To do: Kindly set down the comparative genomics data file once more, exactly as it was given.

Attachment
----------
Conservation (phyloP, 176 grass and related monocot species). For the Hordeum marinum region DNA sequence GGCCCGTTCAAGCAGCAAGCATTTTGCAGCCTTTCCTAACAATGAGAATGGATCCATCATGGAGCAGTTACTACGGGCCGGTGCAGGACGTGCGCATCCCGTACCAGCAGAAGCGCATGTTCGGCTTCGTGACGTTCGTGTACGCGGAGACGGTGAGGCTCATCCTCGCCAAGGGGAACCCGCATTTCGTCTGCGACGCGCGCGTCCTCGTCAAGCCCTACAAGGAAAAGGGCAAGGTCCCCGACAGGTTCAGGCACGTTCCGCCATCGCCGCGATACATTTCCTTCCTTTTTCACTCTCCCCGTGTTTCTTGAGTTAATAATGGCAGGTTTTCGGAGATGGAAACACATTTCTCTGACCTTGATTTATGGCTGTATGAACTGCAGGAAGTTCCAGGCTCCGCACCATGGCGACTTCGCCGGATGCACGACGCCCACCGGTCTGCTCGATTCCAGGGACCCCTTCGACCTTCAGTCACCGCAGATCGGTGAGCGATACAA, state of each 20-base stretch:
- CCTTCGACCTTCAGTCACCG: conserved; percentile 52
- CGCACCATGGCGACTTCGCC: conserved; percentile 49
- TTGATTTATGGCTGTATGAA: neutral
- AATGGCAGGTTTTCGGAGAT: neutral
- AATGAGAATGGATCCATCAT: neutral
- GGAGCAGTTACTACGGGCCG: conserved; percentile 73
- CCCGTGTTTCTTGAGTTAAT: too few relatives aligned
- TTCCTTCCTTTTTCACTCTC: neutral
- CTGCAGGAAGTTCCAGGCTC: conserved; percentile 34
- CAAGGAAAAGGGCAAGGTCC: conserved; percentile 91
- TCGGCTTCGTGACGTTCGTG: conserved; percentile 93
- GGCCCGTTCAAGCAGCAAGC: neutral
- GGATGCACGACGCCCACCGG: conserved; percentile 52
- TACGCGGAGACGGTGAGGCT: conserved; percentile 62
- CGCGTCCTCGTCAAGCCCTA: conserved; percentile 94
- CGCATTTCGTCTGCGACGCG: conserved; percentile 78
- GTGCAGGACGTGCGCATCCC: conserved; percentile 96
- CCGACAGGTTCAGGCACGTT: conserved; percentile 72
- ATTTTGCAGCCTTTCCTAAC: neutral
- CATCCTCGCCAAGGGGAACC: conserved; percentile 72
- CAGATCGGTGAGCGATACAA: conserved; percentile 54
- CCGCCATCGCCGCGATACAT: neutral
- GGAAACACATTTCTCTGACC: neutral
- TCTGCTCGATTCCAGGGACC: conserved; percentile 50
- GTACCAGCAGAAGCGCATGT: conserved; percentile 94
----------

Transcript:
Conservation (phyloP, 176 grass and related monocot species). For the Hordeum marinum region DNA sequence GGCCCGTTCAAGCAGCAAGCATTTTGCAGCCTTTCCTAACAATGAGAATGGATCCATCATGGAGCAGTTACTACGGGCCGGTGCAGGACGTGCGCATCCCGTACCAGCAGAAGCGCATGTTCGGCTTCGTGACGTTCGTGTACGCGGAGACGGTGAGGCTCATCCTCGCCAAGGGGAACCCGCATTTCGTCTGCGACGCGCGCGTCCTCGTCAAGCCCTACAAGGAAAAGGGCAAGGTCCCCGACAGGTTCAGGCACGTTCCGCCATCGCCGCGATACATTTCCTTCCTTTTTCACTCTCCCCGTGTTTCTTGAGTTAATAATGGCAGGTTTTCGGAGATGGAAACACATTTCTCTGACCTTGATTTATGGCTGTATGAACTGCAGGAAGTTCCAGGCTCCGCACCATGGCGACTTCGCCGGATGCACGACGCCCACCGGTCTGCTCGATTCCAGGGACCCCTTCGACCTTCAGTCACCGCAGATCGGTGAGCGATACAA, state of each 20-base stretch:
- CCTTCGACCTTCAGTCACCG: conserved; percentile 52
- CGCACCATGGCGACTTCGCC: conserved; percentile 49
- TTGATTTATGGCTGTATGAA: neutral
- AATGGCAGGTTTTCGGAGAT: neutral
- AATGAGAATGGATCCATCAT: neutral
- GGAGCAGTTACTACGGGCCG: conserved; percentile 73
- CCCGTGTTTCTTGAGTTAAT: too few relatives aligned
- TTCCTTCCTTTTTCACTCTC: neutral
- CTGCAGGAAGTTCCAGGCTC: conserved; percentile 34
- CAAGGAAAAGGGCAAGGTCC: conserved; percentile 91
- TCGGCTTCGTGACGTTCGTG: conserved; percentile 93
- GGCCCGTTCAAGCAGCAAGC: neutral
- GGATGCACGACGCCCACCGG: conserved; percentile 52
- TACGCGGAGACGGTGAGGCT: conserved; percentile 62
- CGCGTCCTCGTCAAGCCCTA: conserved; percentile 94
- CGCATTTCGTCTGCGACGCG: conserved; percentile 78
- GTGCAGGACGTGCGCATCCC: conserved; percentile 96
- CCGACAGGTTCAGGCACGTT: conserved; percentile 72
- ATTTTGCAGCCTTTCCTAAC: neutral
- CATCCTCGCCAAGGGGAACC: conserved; percentile 72
- CAGATCGGTGAGCGATACAA: conserved; percentile 54
- CCGCCATCGCCGCGATACAT: neutral
- GGAAACACATTTCTCTGACC: neutral
- TCTGCTCGATTCCAGGGACC: conserved; percentile 50
- GTACCAGCAGAAGCGCATGT: conserved; percentile 94